Our family has the first-hand experience of this disorder as our daughter has two English bulldogs and one of them had a cherry eye in both eyes, cherry eye is a mostly found in young dogs, and if it is not treated it can then lead to keratoconjunctivitis sicca as well as other complications and in the most severe cases blindness, my daughter’s dog was operated on at our local veterinary practice and not only was the condition cured but it has never re-occurred since. So I wholeheartedly offer this piece of advice from experience ( as soon as you notice something that doesn’t look quite right seek advice from your veterinary practice) you won’t regret it.
Many breeds, as well as the bulldog, with loose skin such as the shar-pei etc., are more prone to skin problems than say a greyhound, the skin inflammation is typically found in the skin wrinkles/folds of the skin due to moisture, and the rubbing of the skin fold together. When this is the case, regular bathing with an anti-fungal / anti-bacterial dog shampoo and making sure that you thoroughly dry the skin afterwards. You can also buy Antibiotic Ointment to treat bacterial infections of minor cuts and burns or scrapes on the skin of the animal, but I must admit that If I had a pet that had broken skin, I would seek advice from my local vet.
Hip and elbow dysplasia:
Hip and elbow dysplasia is a hip malformation and includes elbow joints, and this condition can cause lameness, pain and with that, a reluctance to climb stairs jump or run and in severe cases even to walk. Again a healthy diet with exercise ( but not when the weather is too warm/hot ) This condition will most certainly require a visit to your vets and X-rays will be needed to assess the extent of the condition, once that is known I feel sure they will advise you as to what course of action is required.
These are just a few of the conditions/health conditions that could face you as an English bulldog owner, but you can help yourself before you purchase your puppy and reduce the chances of owning a pet with any of these conditions.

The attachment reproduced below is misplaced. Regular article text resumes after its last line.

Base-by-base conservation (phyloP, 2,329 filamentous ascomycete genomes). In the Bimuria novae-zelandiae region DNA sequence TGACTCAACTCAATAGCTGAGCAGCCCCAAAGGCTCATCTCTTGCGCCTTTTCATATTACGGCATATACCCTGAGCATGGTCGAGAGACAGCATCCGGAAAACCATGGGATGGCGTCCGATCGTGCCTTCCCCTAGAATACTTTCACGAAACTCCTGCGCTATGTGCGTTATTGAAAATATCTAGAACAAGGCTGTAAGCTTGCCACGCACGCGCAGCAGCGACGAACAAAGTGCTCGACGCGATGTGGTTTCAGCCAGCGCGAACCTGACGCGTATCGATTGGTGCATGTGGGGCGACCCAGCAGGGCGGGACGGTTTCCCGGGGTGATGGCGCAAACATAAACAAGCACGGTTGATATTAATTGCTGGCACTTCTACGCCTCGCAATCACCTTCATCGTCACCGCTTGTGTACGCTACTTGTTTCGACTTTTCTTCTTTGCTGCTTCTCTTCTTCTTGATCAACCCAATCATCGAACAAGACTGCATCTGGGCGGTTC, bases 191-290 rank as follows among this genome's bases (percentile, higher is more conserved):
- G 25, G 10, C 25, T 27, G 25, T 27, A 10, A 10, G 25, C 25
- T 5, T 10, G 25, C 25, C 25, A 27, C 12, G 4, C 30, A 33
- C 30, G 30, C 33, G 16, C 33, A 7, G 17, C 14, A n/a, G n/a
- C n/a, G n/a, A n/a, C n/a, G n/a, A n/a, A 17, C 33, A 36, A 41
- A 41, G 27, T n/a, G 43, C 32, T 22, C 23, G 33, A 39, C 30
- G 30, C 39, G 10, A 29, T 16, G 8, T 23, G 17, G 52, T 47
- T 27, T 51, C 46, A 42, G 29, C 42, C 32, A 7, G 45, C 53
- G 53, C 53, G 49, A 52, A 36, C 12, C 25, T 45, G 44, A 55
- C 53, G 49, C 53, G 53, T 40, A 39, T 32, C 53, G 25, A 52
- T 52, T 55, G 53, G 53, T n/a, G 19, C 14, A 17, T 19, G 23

Dogs that suffer from the condition Brachycephalic Airway Syndrome find it hard to pant effectively, and dogs need to pant to control their body temperature, and your bulldog must be kept at a comfortable temperature to alleviate constant panting, so choose the room in the home which you feel has the cooler temperature throughout the day and certainly avoid going out in hot weather. signs of your dog overheating are as follows:
- Exhaustion while trying to breathe
- Excessive panting
- Foaming at the mouth
- Unusual noises from the throat
If you notice anything at all out of the ordinary that you’re concerned about, call your veterinary practice for advice, If that isn’t possible, I would soak a towel and wring it out thoroughly then lay it on the dog to give him some relief and bring his temperature down to a comfortable level slowly, make sure he or she has plenty of fresh water available to keep hydrated.
Research when considering buying a dog:
If you take one thing away from this blog post, let it be the word research. It quite literally is everything. There is so much to consider and find out about when you start thinking about adding an English bulldog to your home, such as:
- Are all your family members in agreement?
- Are they all willing and able to play a part in the care and attention that a dog needs?